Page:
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Old 07-12-2015, 01:03 PM   #15
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We have 2 tanks and they have valves for the supplies and returns. Pretty easy and we need to balance the boat. We have found that when both tanks are equal that Hobo lists to starboard so that tank gets drawn down first.
Same with my (small) boat....60 Gallons fuel and 30 Gallons water per side.
My homemade polsher/transfer system allows me to keep her relatively level under all conditions with a bit of fuel transfer ..
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Old 07-13-2015, 06:50 AM   #16
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With our launch . fuel refilling was not expected to be a hassle , so 100G per side is it.

The Flow Scan allows us to keep track of the burn each day , and a simple rotating valve switches the fuel supply and return tank at the same time.

With 10G remaining in each tank its time to visit the fuel stop.

At 3gph for 7K , 180G is a lot of ditch crawling near 500 NM (600 with statute ditch miles)

Fuel is used to cool the fuel pump and injectors (DD 6-71) so 10G is about our chosen limit.
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Old 07-13-2015, 07:20 AM   #17
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Two tanks on my boat. It's now plumbed where fuel is only drawn from the starboard tank. There is a fuel polisher that allows fuel to be drawn from either tank and returned to either tank. The plan is to only fill through the port tank and then transfer as need through the polisher to the starboard tank so that all fuel is polished first. In the event of the polisher pump failing the valves on the polisher manifold can both be opened allowing the tanks to equalize (tank outlets are at the bottom of the tanks). My boat has a port list. So plan to use fuel distribution to correct the list.

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Old 07-13-2015, 12:17 PM   #18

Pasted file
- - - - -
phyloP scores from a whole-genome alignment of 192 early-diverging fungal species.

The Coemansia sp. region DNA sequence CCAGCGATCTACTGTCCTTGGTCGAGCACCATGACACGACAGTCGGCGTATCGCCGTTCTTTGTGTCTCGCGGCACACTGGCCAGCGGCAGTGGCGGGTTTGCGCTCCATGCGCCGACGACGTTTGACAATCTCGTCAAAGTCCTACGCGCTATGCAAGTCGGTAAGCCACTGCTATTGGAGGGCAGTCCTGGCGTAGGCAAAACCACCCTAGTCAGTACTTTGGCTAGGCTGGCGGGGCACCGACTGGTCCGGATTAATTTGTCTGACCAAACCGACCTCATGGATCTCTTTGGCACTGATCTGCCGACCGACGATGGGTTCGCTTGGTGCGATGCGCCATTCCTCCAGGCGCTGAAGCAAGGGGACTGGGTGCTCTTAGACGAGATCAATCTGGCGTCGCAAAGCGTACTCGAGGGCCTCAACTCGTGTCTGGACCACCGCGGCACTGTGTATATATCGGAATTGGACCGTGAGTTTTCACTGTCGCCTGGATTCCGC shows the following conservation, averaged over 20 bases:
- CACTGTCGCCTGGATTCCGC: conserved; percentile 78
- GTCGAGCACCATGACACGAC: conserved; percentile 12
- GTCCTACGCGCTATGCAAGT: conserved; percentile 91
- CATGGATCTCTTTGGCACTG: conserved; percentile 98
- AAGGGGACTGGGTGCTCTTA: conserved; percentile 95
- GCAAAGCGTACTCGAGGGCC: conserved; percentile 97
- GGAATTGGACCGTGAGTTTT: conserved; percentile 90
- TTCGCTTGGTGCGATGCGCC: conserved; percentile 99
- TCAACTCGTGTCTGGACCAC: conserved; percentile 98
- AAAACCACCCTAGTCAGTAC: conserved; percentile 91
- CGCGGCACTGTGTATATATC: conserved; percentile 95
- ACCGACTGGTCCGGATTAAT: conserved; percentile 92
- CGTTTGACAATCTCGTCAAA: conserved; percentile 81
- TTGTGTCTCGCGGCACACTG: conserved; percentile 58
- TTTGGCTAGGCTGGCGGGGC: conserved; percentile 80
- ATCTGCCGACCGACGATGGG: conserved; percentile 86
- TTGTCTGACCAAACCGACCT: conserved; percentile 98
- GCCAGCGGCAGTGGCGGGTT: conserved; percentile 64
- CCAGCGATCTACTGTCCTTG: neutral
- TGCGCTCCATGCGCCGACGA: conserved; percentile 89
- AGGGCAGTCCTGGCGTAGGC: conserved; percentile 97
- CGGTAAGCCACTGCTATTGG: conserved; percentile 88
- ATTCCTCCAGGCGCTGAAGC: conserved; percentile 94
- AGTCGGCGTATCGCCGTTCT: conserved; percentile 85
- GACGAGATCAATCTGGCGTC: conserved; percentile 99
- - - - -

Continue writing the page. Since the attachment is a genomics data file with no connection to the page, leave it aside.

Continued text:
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Our DF has four tanks, four fills, valved draw and return manifold and transfer pump. Even though the tanks have equalizing lines, they are not used. Sight tubes (calibrated) are on each of 4 tanks. Pretty much a standard design on hundreds of DFs for the past 25 or more years. AND sloping tank bottoms to minimize crud accumulation. God bless Art!
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Old 07-13-2015, 03:33 PM   #19
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The Coot has four 79-gallon fuel tanks located below the deck. Two manifolds, one for "to engine" and one for "from engine" control tank selection. Drawing from one tank at a time (although drawing and returning can be made in any combination), I need to switch between starboard and port tanks every six to eight operating hours to maintain trim. The two 100-gallon water tanks are located port and starboard also, but the plumbing allows drawing from both tanks simultaneously so there is no need to manually equalize.
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Old 07-13-2015, 04:28 PM   #20
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The three original tanks in our boat were replaced by the previous owner 18 years go with five smaller tanks. This did not require the removal of the engines although I suspect the transmissions had to be removed. The original tanks were cut up in place and the pieces removed.

In place of the original three 150 gallon iron tanks there are two 85 gallon saddle tanks on each side of the boat and a 60 gallon day tank in the bilge just aft of the engines. All five tanks feed from their lowest points via gravity. There are no pickup tubes and no pumps in the system other than the lift pump on each engine.

In practice, both engines and the generator feed from and return fuel to the day tank. Fuel from the saddle tanks is transferred to the day tank via gravity from the saddle tanks with manual valves. Our fuel management system has us transferring from from one opposing pair of saddle tanks into the day tank as needed until the saddle tanks are empty. We then start transferring fuel from the other oppposing pair of saddle tanks until they are about a quarter full. We then fill the two empty saddle tanks, finish emptying the two tanks we've been using and then leave them empty until the first pair are down to a quarter full, and so on.

The system is such that each engine can draw fuel from the day tank (normal setup) or from either of the two saddle tanks on the engine's side of the boat. The fuel return from each engine can be directed the same way.

The generator always uses the day tank .

Finally, fuel can be transferred between any of the saddle tanks using a separate transfer pump. This pump can also pump fuel off the boat from any tank. However we have never used this either of these capabilities in the 17 years we've owned the boat.

In summary it's a great system that is simplicity itrself but with the capability of moving fuel around if required. And because each tank feeds from its lowest point, when a tank is empty, it is totally empty.

The only negative about the whole system is the tanks are made of stainless steel. They were very well made by a speciality shop in the SFO bay area, but stainless is not the best choice for a fuel tank.